Amazon delivery driver who was robbed of 62 parcels while on duty is sacked and ordered to REPAY the cost of the van repairs and stolen packages

SOLD DOWN THE RIVER Robbed Amazon driver sacked then told to pay for van AND stolen parcels

Duped driver Martyn Gilham, 28, said: ‘I’m a victim but I’m being blamed’

AN Amazon courier robbed while on duty was sacked and told the cost of the van repairs and stolen packages would be taken out of his wages.

An Amazon delivery driver was sacked after he was the victim of a robbery and could now be forced to pay the cost of the lost parcels.

Martyn Gilham, of Kettering, Northamptonshire, was forced to the ground by an assailant as he delivered products to the website’s customers in Coventry, West Midlands. The robber then drove off with the van and all its contents.

But Mr Gilham’s plight was made all the worse when he was told by the agency he worked for, Fast Despatch Transport Ltd, that they would no longer be using him as a driver.

More than 60 parcels were still in the delivery van when Mr Gilham was told to hand over the keys by an assailant on December 28.

As he recovered from the incident, his boss sent him a text message stating: ‘We will not use your service anymore… about your earning, we have to wait to see what will be the bill for the van and for the parcels inside and you receive the rest.’

The van was later recovered by police who have held the vehicle while they carry out forensic checks.

Mr Gilham said: ‘I feel like I was blamed for something that wasn’t my fault at all. I’m a victim of crime.’

The father of Sophia, 11 months, was delivering a parcel to a home in Coventry at noon on 28 December when a man in black grabbed him.

He said: ‘Someone came from behind and shoved me to the floor. I obviously froze and dropped my van key.

‘I didn’t know whether he was armed or what he might do to me. He grabbed the key, pushed me out of the way, jumped into the van and drove off.’

Although Martyn’s wallet was inside the van, he had his phone in his pocket and immediately called the police.

He was taken to a police station in Coventry and telephoned his boss.

He said: ‘His first question was: “Did you leave the key in the ignition?” His second question was: “Is there anything you could have done to prevent it?”

‘I think he expected me to fight the thief off but I didn’t know what was going to happen.

‘If I put up a fight, who’s to say how that would have turned out? He could have been carrying a knife. Who’s to say what he would have done?’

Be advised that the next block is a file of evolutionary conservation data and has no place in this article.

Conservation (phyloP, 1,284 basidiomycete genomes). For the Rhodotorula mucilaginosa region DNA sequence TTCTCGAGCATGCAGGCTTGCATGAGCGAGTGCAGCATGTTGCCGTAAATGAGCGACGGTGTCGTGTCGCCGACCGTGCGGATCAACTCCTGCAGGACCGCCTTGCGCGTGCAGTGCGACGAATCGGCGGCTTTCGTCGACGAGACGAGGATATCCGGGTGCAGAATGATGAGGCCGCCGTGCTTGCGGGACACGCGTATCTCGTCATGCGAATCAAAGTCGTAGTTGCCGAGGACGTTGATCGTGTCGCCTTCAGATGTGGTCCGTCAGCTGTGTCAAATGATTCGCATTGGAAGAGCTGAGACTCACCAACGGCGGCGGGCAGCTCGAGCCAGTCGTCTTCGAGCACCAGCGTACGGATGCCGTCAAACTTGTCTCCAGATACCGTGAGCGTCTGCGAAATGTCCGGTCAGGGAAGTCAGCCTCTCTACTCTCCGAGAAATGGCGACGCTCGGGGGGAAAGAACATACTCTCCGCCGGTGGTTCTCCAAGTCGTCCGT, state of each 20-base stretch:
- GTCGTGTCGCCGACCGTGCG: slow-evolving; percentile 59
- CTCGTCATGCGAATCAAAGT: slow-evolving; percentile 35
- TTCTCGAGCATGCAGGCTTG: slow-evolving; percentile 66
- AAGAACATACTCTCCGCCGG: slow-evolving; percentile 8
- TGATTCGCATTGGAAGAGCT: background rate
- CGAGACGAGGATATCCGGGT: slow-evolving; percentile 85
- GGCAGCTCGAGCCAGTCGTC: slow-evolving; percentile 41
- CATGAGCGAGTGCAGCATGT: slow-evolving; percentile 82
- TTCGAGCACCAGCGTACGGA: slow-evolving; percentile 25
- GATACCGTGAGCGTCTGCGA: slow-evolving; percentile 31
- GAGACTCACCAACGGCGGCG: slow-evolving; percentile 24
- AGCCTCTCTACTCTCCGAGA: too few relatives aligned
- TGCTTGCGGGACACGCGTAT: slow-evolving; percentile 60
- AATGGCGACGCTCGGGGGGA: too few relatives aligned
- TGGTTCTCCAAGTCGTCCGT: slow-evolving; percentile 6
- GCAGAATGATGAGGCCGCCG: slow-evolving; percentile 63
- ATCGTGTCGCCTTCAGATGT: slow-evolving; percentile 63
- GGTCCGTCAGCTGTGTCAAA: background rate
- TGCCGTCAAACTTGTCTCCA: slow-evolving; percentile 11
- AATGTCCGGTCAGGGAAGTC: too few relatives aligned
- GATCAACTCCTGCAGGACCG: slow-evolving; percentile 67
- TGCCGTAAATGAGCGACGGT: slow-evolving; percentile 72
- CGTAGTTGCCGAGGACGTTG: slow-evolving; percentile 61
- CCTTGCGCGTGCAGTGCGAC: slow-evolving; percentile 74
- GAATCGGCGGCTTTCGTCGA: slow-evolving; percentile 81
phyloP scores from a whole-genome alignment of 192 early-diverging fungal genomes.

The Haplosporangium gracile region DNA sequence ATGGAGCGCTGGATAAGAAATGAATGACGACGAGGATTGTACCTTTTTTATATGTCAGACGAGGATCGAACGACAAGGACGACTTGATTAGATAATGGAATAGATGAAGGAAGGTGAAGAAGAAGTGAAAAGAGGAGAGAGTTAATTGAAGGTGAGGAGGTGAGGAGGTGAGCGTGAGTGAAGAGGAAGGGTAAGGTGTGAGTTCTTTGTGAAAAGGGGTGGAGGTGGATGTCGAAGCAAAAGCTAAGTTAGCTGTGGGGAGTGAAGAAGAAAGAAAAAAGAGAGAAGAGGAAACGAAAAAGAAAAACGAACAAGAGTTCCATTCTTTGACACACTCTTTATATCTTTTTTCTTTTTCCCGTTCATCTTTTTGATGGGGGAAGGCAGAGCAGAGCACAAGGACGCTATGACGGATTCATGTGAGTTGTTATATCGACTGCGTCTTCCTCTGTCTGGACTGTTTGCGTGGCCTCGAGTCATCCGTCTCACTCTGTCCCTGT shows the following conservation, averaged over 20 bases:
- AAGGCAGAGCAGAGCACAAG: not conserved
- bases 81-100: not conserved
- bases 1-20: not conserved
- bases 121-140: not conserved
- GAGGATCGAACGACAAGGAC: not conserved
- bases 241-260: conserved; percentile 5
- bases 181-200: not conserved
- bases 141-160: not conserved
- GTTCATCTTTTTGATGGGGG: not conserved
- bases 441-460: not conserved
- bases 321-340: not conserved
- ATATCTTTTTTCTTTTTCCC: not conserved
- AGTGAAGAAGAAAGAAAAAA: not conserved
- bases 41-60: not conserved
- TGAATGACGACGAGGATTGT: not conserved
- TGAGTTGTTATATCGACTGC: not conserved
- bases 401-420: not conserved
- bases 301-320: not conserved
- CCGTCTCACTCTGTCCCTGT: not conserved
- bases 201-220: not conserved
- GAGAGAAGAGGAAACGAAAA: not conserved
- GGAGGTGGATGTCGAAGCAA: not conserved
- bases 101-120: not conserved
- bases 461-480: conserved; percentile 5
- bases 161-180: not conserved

A week later, on 2 January, Martyn received the text message telling him that his services were no longer required and that the cost of any repairs and packages would be taken out of his wages.

He says the effective sacking has left his family struggling to pay the bills.

‘My wallet was in the van as well so I had no bank card for days and I still have no driving licence.

‘My last payment from the company was on Tuesday 19 December and now I’m missing six full days of pay.

‘I should imagine a company like Amazon would have insurance for their parcels so I don’t understand why my wages have to cover them.’

A spokesman for West Midlands Police said: ‘Police are investigating after a van driver was forced to the floor and had his vehicle taken from Recreation Road, Coventry, at around midday on 28 December.

‘The 28-year-old driver was not injured and the van has since been recovered for forensic examination.’

A spokesman for Amazon said: ‘This is a serious incident and we are pleased the delivery driver is safe. We are working with the independent delivery provider which is investigating.

‘We are committed to ensuring that the people contracted by our independent delivery providers are fairly compensated, treated with respect, and follow all applicable laws.’

A spokesman for Fast Despatch Transport Ltd said: ‘The safety of the contracted drivers we work with is our key priority and we are investigating this matter with the police.

‘Drivers are trained in the safety and security of themselves and their vehicles.’

The company added: ‘When drivers leave Fast Despatch Transport they are paid all money owed to them after a short time period which allows us to calculate outstanding amounts due, such as repair of any damage to the vehicle caused by the driver while delivering parcels.

‘This is clearly explained to the drivers when they start working with us. The driver will not be charged the cost of stolen parcels.’

Last month, the Driving and Vehicle Standards Agency vowed to investigate after drivers complained about the conditions they face while delivering packages for agencies employed by Amazon.

Drivers told The Sunday Mirror that they regularly work longer than the legal-maximum 11-hour days and break speed limits to meet delivery goals, which don’t take into account traffic jams, road closures or weather problems.

An Amazon spokesman said at the time: ‘Our delivery providers are expected to ensure drivers receive a minimum £12 per hour before deductions and excluding bonuses, incentives and fuel reimbursements.’

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